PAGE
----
Just before Hannukah, the Festival of Lights, we drove to the Upper Galilee on beautiful mountain roads to visit the village of Peki’in. According to Jewish Virtual Library, Peki’in can possibly be identified with Baca (or Beqa’), the town which marks the boundary between the Upper and Lower Galilee. Fragments of reliefs with Jewish symbols are found dispersed in the village, dating from the late Roman period. Beqa’ was the place where Rabbi Simeon ben Yoḥai and his son Rabbi Eleazar lived in a cave for 13 years around the time of the Bar Kokhba Revolt (132–35), when Israel’s defeat at Roman hands provoked the expulsion of most (not all) Jews from the Land of Israel. The cave later became a pilgrimage site for Jews and non-Jews alike. In the Midrash (oral discussions about the Torah which later were written down) the place is called Peki’in.
“Peki’in is a story of harmony, a village where Christian Arabs, Druze and one [remaining] ancient Jewish family have lived peacefully together for centuries. Peki’in was a farming village since the time of the Second Temple 2,000 years ago. Since that time only one Jewish family has stayed in place. Arab settlement in Peki’in started in the 11th century CE with Arab Christians who were joined a century later by Crusaders. In the 18th century Druze families moved into the village [and now are the majority there]. (jewishvirtuallibrary.org)
Today, Peki’in is a popular tourist spot for Israelis, who can easily spend a half day (after wending your way there on tiny, congested streets) in the quaint touristic center of the town, where there is at least one good restaurant, an excellent museum/film of Jewish history in the village, and a synagogue, now used for special occasions, such as bar mitzvahs, brits, and weddings.
We booked rooms for the night at the Peki’in Hostel, which provided comfortable accommodations and a good Shabbat meal and breakfast, at a reasonable price. The town of about 4,000 people is mostly comprised of Druse Israelis, although there are also Muslims and Christian Israelis too. The Jewish population, which at one time was large, has dwindled to just the chatty octogenarian Margalit Zinati, who maintains the synagogue and museum with help from a younger cousin. In 1871, the synagogue was built with funds provided by a wealthy Jew from Beirut. Allegedly, the synagogue includes one wall from the original Second Temple period structure. The synagogue was renovated in 1926 and 1956, as well as the recent refurbishment.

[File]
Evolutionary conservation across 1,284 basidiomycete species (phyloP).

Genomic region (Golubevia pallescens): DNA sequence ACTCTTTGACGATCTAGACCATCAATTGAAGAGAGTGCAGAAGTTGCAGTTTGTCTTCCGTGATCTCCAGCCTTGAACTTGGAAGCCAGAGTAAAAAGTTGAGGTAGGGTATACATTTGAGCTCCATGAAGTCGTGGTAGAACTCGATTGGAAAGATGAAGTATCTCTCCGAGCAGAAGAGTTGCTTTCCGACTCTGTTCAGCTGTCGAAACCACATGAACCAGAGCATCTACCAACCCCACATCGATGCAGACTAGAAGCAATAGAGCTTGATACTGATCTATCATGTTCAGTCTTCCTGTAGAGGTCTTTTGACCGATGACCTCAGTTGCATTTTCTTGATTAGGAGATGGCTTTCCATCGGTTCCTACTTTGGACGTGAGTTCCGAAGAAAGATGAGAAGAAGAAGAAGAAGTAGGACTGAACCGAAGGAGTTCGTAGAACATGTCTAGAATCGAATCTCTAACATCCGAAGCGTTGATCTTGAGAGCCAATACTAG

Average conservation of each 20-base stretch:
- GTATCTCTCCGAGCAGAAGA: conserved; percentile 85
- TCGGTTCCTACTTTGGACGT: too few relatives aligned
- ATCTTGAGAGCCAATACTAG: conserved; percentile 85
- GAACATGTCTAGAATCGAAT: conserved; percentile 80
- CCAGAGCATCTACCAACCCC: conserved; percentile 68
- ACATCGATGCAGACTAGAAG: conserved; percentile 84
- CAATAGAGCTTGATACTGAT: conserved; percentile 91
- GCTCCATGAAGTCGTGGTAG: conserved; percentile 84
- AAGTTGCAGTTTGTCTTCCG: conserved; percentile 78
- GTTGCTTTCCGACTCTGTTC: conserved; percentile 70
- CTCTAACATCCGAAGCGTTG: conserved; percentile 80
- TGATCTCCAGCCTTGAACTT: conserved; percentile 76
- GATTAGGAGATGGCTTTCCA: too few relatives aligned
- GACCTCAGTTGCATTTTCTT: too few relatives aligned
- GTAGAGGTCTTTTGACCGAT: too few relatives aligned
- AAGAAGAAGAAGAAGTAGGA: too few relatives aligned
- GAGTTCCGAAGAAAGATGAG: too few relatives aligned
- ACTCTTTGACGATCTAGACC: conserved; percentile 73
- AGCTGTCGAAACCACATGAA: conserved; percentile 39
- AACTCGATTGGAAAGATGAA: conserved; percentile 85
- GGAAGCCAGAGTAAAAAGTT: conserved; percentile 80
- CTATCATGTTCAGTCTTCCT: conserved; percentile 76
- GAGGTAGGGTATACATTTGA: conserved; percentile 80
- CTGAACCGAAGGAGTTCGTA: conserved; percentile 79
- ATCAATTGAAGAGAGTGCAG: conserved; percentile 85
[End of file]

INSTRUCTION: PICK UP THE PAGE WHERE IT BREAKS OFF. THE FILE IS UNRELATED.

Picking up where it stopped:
After breakfast, we decided to drive down from the mountainous redoubt of Peki’in to the Mediterranean coast. We were on our way to visit Akko, the location of the Crusader city of Acre – a UNESCO world heritage site. A small city just north of Haifa, Akko has been continuously inhabited for thousands of years. It’s colorful history stretches back at least 5,000 years to the Early Bronze Age settlement of Tel Akko. Later it became a Caananite Iron Age town which was closely allied with the Phoenicians and later ruled by a governor appointed by King Solomon; various incarnations under the Persian, Ptolemy, and Seleucid Empires; Greek rule, which was upended by the Macabbi (Hasmonean) Dynasty; the Pax Romana which lasted for centuries; Crusaders and Muslims fighting for control of the vicinity; Ottoman Empire rule for four centures, from 1517 to 1917; and lastly British Mandate period until 1948. During Israel’s War of Independence, the Jews regained sovereignty over Akko.
With its waterfront walled city and lauded history, tourism is a big part of Akko’s economy. Its progressive mayor, Shimon Lankri, has worked wonders in the last few years to clean up and revitalize this mixed city, where has a predominantly Jewish population. Skipping the fantastic Crusader/Ottoman reconstructions, which require at least a half day to explore, we were more than satisfied to simply walk through the colorful shuk and the adjacent port. We were amazed by the cleanliness and increased touristic activity since our last visit several years ago with visiting cousins.
Our objective was a great lunch overlooking the sea. Skipping the restaurants in the central port area, which were spoiled for us by the loudspeakers of competing companies trumpeting their fast motor boat rides, we carried on, further away from the shuk. We were amply rewarded by finding a table with a beautiful view at an excellent restaurant. Our freshly caught fish platters were delicious and we enjoyed our afternoon coffee right there.
Stopping in the shuk on our way back to the car, I had my pick of the many delicious nut candies which were featured among the many food delicacies and other, sundry goods. We then made our way south homeward without too much traffic. It was a great, quick weekend in Israel’s fabulous north. Check out Akko’s terrific website at akko.org.il to whet your appetite to visit this ancient city.